The pouch may be made from various suitable materials, preferably from tough, strong, air-tight, fire-resistant, fabric of natural or synthetic fibers. Canvas-like materials are particularly well suited for use as fabrics.
To lend stiffness to the bottom portion of the pouch, to lend added support, and to stabilize the grill when it is inserted in the pouch, the bottom of the pouch is made in two plies, FIG. 4, the space between the plies is used to confine a piece of stiff structural material 38. This may comprise a piece of plywood cut to fit snugly within the pocket.
Further to stiffen the lower portion of the pouch, the fabric of which the side panels is composed is used in a double ply, thereby providing pockets which contain flat, stiff structural elements 40. These elements, like element 38, may comprise pieces of plywood. They are maintained in position by suitable means such as rivets 42.
All of the panels preferably are reinforced and rendered air-tight by having bonded to their interior surfaces a sheet 44 of an impervious material such as sheet plastic.
Also to improve the fire resistance of the pouch, the interior surfaces of the side panels may be protected by sheets 46 of a non-flammable material such as asbestos cloth. Surprisingly, the side panels only need be thus protected, although fire-resistant layers also may be applied to the end, top and bottom panels as well if it is desired to do so.
An alternate heat-resistant liner is illustrated in FIG. 5. It comprises a piece of sheet aluminum 48 or other appropriate metallic material, used in place of the asbestos cloth.
All of the panels are interconnected and pieced into the final pouch, preferably by sewing them together using threads 50.
The pouch is provided with handles 52 sewn to its sidewalls. These are used in carrying the pouch with its grill contents.
The pouch further is provided with a substantial opening sized to pass the entire grill so that it conveniently may be inserted into the pouch and withdrawn therefrom.
As is evident particularly in FIG. 3, this opening extends longitudinally the length of the top panel 34 and downwardly continuously along end panels 32. Preferably the opening is located centrally of these panels.
The opening is provided with air-tight closure means which is adjustable between open and closed positions. The closure means preferably comprises a zipper 54 although burr-type fasteners, snap fasteners and the like also may be employed.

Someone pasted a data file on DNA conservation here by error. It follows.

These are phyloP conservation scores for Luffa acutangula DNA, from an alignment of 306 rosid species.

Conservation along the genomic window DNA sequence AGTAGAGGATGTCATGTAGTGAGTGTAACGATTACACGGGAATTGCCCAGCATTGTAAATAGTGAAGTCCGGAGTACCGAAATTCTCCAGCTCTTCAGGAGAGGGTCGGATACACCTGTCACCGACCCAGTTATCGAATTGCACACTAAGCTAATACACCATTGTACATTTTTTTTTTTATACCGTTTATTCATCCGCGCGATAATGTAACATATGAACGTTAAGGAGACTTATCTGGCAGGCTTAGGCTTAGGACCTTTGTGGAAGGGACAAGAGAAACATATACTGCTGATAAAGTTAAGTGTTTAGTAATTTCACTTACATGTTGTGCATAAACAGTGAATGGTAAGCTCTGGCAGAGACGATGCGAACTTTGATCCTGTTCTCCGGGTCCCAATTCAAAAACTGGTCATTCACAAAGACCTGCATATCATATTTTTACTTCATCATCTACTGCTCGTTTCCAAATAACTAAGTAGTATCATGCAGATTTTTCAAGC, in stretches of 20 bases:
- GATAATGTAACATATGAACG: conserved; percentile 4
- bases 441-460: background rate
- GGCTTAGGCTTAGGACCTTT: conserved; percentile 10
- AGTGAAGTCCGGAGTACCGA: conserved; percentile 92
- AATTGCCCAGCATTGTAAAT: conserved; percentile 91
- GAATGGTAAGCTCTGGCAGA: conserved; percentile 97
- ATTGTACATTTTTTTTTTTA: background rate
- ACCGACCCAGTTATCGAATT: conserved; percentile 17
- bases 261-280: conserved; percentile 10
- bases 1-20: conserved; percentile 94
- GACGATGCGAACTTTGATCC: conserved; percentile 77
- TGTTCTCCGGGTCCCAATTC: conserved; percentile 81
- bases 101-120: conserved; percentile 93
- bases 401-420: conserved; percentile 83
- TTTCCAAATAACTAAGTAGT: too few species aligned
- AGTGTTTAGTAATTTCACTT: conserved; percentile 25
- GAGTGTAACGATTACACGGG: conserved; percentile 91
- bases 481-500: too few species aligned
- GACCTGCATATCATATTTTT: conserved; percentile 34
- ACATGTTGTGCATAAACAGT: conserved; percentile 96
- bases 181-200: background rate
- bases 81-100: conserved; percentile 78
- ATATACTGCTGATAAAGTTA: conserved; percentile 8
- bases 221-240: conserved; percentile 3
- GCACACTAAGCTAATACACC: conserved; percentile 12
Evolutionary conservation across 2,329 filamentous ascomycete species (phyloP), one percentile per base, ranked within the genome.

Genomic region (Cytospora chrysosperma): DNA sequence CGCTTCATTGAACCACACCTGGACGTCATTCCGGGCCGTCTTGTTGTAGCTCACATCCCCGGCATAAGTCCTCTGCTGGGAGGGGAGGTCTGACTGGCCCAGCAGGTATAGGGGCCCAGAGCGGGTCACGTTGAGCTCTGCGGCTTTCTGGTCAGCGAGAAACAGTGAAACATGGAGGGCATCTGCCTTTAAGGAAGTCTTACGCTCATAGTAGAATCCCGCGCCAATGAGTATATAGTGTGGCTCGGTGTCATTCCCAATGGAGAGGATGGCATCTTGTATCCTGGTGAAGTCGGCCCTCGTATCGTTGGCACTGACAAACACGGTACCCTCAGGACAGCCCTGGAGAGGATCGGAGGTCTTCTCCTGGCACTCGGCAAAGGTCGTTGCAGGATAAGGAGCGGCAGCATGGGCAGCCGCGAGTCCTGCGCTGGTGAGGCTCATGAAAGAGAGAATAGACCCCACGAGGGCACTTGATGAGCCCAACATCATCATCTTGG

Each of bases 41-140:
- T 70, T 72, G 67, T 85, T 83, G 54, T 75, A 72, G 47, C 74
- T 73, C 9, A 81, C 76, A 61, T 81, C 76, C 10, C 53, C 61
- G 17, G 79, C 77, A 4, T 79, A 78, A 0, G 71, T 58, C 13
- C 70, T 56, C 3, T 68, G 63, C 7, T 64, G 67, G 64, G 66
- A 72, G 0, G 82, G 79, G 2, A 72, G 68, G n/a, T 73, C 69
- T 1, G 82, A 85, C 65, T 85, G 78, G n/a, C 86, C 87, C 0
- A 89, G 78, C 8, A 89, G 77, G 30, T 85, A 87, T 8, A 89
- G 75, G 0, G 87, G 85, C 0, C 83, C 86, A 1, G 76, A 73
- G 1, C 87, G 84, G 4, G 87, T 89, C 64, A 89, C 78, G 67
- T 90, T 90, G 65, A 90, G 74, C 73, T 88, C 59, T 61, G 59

In the use of the hereindescribed grill-pouch assembly, the grill with its content of burning fuel first is adjusted to the solid line position of FIG. 1.
Zipper 54 is unzipped so that the two halves of the pouch may be separated widely. Thereafter the grill is inserted into the pouch to its dashed line position of FIGS. 2 and 3.
It is to be observed that in this position it is supported on legs 16. The legs in turn bear against the bottom and side panels of the pouch in the areas where these panels are reinforced by structural members 38, 49. The structural members thus brace and position the grill so that its sides are maintained spaced from the sides of the pouch.
Closure 54 then is closed. This seals the pouch against access of air with the result that the burning fuel quickly is extinguished. In practice, only about three minutes is required for the fuel to be completely extinguished, as determined by reopening the pouch and inspecting the condition of the fuel. In view of this fact, and also in view of the fact that the grill is maintained in a condition spaced from the side panels of the pouch, the extinguishing process occurs without scorching or otherwise damaging the fabric of which the cloth is made. This is true even though the grill is red hot when placed in the pouch.
Once the grill is within the pouch and the closure sealed, the pouch with its contents may be carried conveniently and safely to its new location. When it is desired to reuse the grill, it will be found to contain its unburned fuel in a usable condition with the result that a single charge of fuel may be used for several cookouts.
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|U.S. Classification||126/25.00C, 126/9.00R, 383/6, 126/25.00R, 383/113, 383/97|